MF: Have you had to take up arms against pests in your garden since?

BH: No. That episode pretty much cured me of giving in to that impulse.

MF: Gardening was a small taste of being a farmer. Is it something you’d ever want to do full time?

‘Real farmers work their assess off seven days a week. I’m way too lazy for that.’

BH: Are you kidding? I worked on a farm for three days at one point during my research for the book. I ended up not using the material. But real farmers work their assess off seven days a week. I’m way too lazy for that.

MF: Foraging has become very trendy as of late. You volunteered for a dinner in San Francisco that was all foraged food, and it all seems unbearably hip. Do you think hunting will undergo the same type of revival?

BH: I have friends who say it already is undergoing it. Personally, I don’t really see it. You can dabble in foraging fairly easily, at least compared to hunting. I started hunting with a bow and it took me three years to kill my first deer. You’ve got to be pretty committed to stick with it that long before you succeed.

MF: You travel to the swamps of Louisiana and the tundra of Alaska to learn from people who live off that land. What was it like returning to your suburban home afterwards?

BH: Experiences like being with the Gwich’in in Alaska, whose oral tradition says that they’ve been following the Porcupine River Caribou Herd for 20,000 years, really throw you for a loop. You realize that for hundreds of thousands of years, 95 percent of human history, we were all nomadic hunter-gatherers. We lived out on the land and were incredibly connected to the land, the animals and the rhythms of nature. My host up there, Charlie Swaney, would wake up in the morning and sort of sniff the air. And just from that ”“ from being attuned to things that we all once knew, but which we lost so long ago we’re not even aware that we lost it ”“ he knew where the caribou would be and what they’d be doing. I saw him do this over and over and he was always right. And it was like Rumsfeldian “known unknown,” a thing that I knew I didn’t know and would never know. I was floored by it.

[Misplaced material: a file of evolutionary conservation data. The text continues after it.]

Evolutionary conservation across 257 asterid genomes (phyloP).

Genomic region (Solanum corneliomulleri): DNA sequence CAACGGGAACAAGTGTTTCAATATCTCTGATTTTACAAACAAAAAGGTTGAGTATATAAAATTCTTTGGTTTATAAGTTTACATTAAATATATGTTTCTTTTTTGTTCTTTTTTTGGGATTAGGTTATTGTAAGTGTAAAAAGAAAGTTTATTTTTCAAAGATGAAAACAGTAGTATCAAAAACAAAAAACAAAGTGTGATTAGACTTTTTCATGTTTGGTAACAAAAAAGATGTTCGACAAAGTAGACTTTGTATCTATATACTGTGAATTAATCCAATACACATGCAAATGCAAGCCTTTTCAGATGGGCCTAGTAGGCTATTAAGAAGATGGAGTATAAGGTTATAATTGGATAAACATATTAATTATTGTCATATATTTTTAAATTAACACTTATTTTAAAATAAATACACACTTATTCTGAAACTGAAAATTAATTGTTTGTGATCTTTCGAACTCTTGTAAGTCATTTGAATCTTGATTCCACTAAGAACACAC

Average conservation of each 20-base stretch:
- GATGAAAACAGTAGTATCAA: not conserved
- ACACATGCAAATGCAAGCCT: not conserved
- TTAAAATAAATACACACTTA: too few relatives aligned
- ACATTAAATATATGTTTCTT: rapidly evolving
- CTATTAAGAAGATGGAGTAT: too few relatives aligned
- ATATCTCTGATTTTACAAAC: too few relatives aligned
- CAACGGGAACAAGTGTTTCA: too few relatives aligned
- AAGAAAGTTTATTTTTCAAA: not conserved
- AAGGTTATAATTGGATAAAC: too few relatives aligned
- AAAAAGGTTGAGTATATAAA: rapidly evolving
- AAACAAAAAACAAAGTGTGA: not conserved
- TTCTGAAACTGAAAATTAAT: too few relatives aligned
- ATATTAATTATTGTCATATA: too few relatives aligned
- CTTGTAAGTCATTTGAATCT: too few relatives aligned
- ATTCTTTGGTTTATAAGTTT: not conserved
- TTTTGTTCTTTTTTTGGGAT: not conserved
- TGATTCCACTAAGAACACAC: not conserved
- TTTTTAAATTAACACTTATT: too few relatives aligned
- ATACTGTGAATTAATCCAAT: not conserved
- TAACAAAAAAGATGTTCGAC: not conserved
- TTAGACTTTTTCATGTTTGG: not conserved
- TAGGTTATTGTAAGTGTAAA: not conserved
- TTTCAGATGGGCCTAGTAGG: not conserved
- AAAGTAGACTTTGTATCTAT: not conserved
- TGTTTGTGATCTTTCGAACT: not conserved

But then you get home and your own world takes over again very quickly.

MF: You had several mentors who helped you learn how to forage wild food. What did they teach you that a book couldn’t?